Non-Coding RNA 2017, 3(1), 3; https://doi.org/10.3390/ncrna3010003 - 05 Jan 2017
Cited by 1 | Viewed by 2997
Abstract
The U3 small nucleolar RNA (snoRNA) is an essential player in the initial steps of ribosomal RNA biogenesis which is ubiquitously present in Eukarya. It is exceptional among the small nucleolar RNAs in its size, the presence of multiple conserved sequence boxes, a [...] Read more.
The U3 small nucleolar RNA (snoRNA) is an essential player in the initial steps of ribosomal RNA biogenesis which is ubiquitously present in Eukarya. It is exceptional among the small nucleolar RNAs in its size, the presence of multiple conserved sequence boxes, a highly conserved secondary structure core, its biogenesis as an independent gene transcribed by polymerase III, and its involvement in pre-rRNA cleavage rather than chemical modification. Fungal U3 snoRNAs share many features with their sisters from other eukaryotic kingdoms but differ from them in particular in their 5’ regions, which in fungi has a distinctive consensus structure and often harbours introns. Here we report on a comprehensive homology search and detailed analysis of the evolution of sequence and secondary structure features covering the entire kingdom Fungi. Full article
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Review
Computational Approaches to tRNA-Derived Small RNAs
Non-Coding RNA 2017, 3(1), 2; https://doi.org/10.3390/ncrna3010002 - 04 Jan 2017
Cited by 13 | Viewed by 3583
Abstract
tRNA-derived small RNAs (tDRs) are a group of small, non-coding RNAs derived from transfer RNAs (tRNAs). They can be classified as tRNA halves and tRNA-derived small RNA fragments (tRFs). Accumulating experimental evidence suggests their functional roles in cells and in various biological processes. [...] Read more.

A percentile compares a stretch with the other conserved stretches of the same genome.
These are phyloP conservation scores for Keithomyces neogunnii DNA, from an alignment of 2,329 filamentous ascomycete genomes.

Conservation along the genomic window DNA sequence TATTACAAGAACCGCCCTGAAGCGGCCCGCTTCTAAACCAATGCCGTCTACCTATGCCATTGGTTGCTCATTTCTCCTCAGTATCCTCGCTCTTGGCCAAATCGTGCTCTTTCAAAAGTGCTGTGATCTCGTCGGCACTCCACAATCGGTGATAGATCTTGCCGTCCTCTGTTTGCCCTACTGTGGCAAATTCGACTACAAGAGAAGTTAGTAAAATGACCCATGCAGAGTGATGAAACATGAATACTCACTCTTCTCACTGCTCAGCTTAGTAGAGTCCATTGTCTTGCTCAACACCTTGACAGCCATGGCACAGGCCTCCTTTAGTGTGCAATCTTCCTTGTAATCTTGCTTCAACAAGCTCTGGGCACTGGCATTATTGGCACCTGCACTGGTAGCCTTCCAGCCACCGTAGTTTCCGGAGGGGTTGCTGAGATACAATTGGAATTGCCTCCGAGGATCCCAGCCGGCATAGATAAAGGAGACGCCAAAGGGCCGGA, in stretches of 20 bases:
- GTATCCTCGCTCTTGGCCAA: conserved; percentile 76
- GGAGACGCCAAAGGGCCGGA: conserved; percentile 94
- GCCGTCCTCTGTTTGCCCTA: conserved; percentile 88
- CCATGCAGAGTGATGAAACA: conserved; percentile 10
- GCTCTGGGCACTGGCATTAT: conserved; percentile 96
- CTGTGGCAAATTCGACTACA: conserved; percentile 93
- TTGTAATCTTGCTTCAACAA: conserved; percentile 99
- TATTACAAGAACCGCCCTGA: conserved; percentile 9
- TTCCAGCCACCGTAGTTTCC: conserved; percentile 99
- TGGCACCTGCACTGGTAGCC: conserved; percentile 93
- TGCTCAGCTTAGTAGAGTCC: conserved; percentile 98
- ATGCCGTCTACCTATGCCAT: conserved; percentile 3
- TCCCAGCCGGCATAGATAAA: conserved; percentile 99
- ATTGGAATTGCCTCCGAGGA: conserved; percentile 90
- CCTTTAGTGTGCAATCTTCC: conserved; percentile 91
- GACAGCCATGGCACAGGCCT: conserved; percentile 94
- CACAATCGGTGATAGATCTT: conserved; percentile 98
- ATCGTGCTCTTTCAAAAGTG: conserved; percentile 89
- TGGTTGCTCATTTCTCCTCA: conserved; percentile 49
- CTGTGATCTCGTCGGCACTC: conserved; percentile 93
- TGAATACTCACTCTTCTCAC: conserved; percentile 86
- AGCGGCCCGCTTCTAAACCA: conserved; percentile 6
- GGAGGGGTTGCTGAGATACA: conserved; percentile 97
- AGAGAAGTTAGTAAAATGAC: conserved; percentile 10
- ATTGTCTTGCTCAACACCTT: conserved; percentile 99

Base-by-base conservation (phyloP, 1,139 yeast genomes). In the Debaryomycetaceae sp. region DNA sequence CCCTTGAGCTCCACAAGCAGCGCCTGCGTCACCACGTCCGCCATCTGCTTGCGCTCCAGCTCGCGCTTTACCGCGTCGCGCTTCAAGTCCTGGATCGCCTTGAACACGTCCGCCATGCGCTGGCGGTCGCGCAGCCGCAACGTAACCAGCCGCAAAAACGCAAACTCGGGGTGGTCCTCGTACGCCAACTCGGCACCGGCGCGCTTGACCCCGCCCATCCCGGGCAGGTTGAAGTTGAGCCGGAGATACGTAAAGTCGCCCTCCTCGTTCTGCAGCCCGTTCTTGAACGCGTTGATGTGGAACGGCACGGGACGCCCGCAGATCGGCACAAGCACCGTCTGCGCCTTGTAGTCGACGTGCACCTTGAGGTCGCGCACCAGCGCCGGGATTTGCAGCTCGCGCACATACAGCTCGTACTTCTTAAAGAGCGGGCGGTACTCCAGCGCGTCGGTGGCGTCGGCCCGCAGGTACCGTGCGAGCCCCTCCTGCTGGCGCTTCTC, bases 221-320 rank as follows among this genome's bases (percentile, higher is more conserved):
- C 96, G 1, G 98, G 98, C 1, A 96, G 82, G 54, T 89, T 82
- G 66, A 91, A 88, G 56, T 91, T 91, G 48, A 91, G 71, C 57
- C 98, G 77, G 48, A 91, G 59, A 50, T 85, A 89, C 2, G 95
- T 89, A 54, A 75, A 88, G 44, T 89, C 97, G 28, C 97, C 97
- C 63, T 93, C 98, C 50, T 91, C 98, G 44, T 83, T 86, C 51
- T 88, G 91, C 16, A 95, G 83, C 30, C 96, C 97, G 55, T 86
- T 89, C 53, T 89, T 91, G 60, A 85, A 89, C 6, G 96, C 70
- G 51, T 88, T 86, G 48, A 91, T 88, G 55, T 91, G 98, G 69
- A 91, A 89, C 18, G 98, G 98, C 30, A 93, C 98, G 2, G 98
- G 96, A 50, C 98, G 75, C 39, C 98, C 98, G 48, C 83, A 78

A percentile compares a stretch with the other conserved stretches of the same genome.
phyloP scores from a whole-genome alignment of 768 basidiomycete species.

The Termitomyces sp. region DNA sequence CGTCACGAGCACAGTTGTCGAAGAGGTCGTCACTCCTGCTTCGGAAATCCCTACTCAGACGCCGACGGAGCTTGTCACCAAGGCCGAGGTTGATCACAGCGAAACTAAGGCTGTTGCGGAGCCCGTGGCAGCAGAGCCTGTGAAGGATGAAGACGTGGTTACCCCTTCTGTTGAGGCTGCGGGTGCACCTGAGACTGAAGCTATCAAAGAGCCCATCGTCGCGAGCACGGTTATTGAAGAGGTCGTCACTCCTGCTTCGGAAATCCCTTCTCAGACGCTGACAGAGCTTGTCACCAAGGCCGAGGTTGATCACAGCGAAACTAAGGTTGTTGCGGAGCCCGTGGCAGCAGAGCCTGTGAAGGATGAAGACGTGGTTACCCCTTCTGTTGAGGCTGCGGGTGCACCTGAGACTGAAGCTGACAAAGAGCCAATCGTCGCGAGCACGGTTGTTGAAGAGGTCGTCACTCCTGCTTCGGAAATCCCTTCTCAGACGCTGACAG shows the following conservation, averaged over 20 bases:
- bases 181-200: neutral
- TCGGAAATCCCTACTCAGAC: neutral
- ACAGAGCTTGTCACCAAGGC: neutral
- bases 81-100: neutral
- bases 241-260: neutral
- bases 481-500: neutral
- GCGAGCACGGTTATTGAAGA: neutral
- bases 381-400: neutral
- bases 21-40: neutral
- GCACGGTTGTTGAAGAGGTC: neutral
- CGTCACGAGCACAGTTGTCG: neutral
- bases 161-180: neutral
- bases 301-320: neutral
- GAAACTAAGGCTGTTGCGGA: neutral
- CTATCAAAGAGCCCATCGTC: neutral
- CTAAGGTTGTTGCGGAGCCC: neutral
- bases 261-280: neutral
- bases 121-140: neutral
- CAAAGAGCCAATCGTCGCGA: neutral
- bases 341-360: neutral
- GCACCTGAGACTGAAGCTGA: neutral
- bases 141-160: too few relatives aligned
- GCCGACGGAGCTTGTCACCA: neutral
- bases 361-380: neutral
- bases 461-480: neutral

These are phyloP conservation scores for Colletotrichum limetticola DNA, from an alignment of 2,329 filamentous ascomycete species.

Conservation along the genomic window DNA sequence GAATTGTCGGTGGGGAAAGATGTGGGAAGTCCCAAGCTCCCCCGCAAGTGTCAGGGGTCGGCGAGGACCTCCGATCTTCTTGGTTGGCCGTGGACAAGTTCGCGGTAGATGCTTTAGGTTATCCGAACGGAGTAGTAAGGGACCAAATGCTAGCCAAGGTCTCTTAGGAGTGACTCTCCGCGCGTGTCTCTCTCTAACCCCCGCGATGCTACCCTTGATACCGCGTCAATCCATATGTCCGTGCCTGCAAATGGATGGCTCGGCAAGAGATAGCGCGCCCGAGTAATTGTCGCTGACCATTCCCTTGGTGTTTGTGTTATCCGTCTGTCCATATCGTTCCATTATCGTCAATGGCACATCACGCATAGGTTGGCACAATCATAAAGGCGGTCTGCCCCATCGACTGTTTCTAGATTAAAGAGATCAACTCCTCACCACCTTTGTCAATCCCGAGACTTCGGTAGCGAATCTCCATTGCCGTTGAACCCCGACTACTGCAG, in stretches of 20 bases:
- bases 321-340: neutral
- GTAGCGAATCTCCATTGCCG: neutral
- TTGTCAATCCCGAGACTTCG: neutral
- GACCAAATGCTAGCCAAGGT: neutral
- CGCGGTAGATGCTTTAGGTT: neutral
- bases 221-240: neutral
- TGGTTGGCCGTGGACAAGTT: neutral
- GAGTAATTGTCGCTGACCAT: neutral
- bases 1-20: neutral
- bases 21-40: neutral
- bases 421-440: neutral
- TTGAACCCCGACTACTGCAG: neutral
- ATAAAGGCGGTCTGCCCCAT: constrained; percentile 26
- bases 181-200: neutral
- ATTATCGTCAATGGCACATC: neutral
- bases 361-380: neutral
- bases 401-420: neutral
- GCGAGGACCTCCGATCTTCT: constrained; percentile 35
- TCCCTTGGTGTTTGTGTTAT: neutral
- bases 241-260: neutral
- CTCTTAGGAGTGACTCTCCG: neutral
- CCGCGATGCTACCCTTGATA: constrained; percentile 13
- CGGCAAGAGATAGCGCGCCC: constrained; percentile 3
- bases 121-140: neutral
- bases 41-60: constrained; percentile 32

tRNA-derived small RNAs (tDRs) are a group of small, non-coding RNAs derived from transfer RNAs (tRNAs). They can be classified as tRNA halves and tRNA-derived small RNA fragments (tRFs). Accumulating experimental evidence suggests their functional roles in cells and in various biological processes. Advances in next-generation sequencing (NGS) techniques allow a large amount of small RNA deep-sequencing data to be generated. To investigate tDRs from these data, software to identify tDRs and databases to retrieve or manage tDR data have been devised. In this review, we summarized the tools and databases for tDR identification and collection, with the aim of helping researchers choose the best tools for their analysis and inspiring the invention or improvement of tools in the field. Full article
(This article belongs to the Special Issue Bioinformatics Softwares and Databases for Non-Coding RNA Research)
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Review
Recent Advances in Identification of RNA Modifications
by and
Non-Coding RNA 2017, 3(1), 1; https://doi.org/10.3390/ncrna3010001 - 28 Dec 2016
Cited by 8 | Viewed by 2369
Abstract
RNA modifications are involved in a broad spectrum of biological and physiological processes. To reveal the functions of RNA modifications, it is important to accurately predict their positions. Although high-throughput experimental techniques have been proposed, they are cost-ineffective. As good complements of experiments, [...] Read more.
RNA modifications are involved in a broad spectrum of biological and physiological processes. To reveal the functions of RNA modifications, it is important to accurately predict their positions. Although high-throughput experimental techniques have been proposed, they are cost-ineffective. As good complements of experiments, many computational methods have been proposed to predict RNA modification sites in recent years. In this review, we will summarize the existing computational approaches directed at predicting RNA modification sites. We will also discuss the challenges and future perspectives in developing reliable methods for predicting RNA modification sites. Full article
(This article belongs to the Special Issue Bioinformatics Softwares and Databases for Non-Coding RNA Research)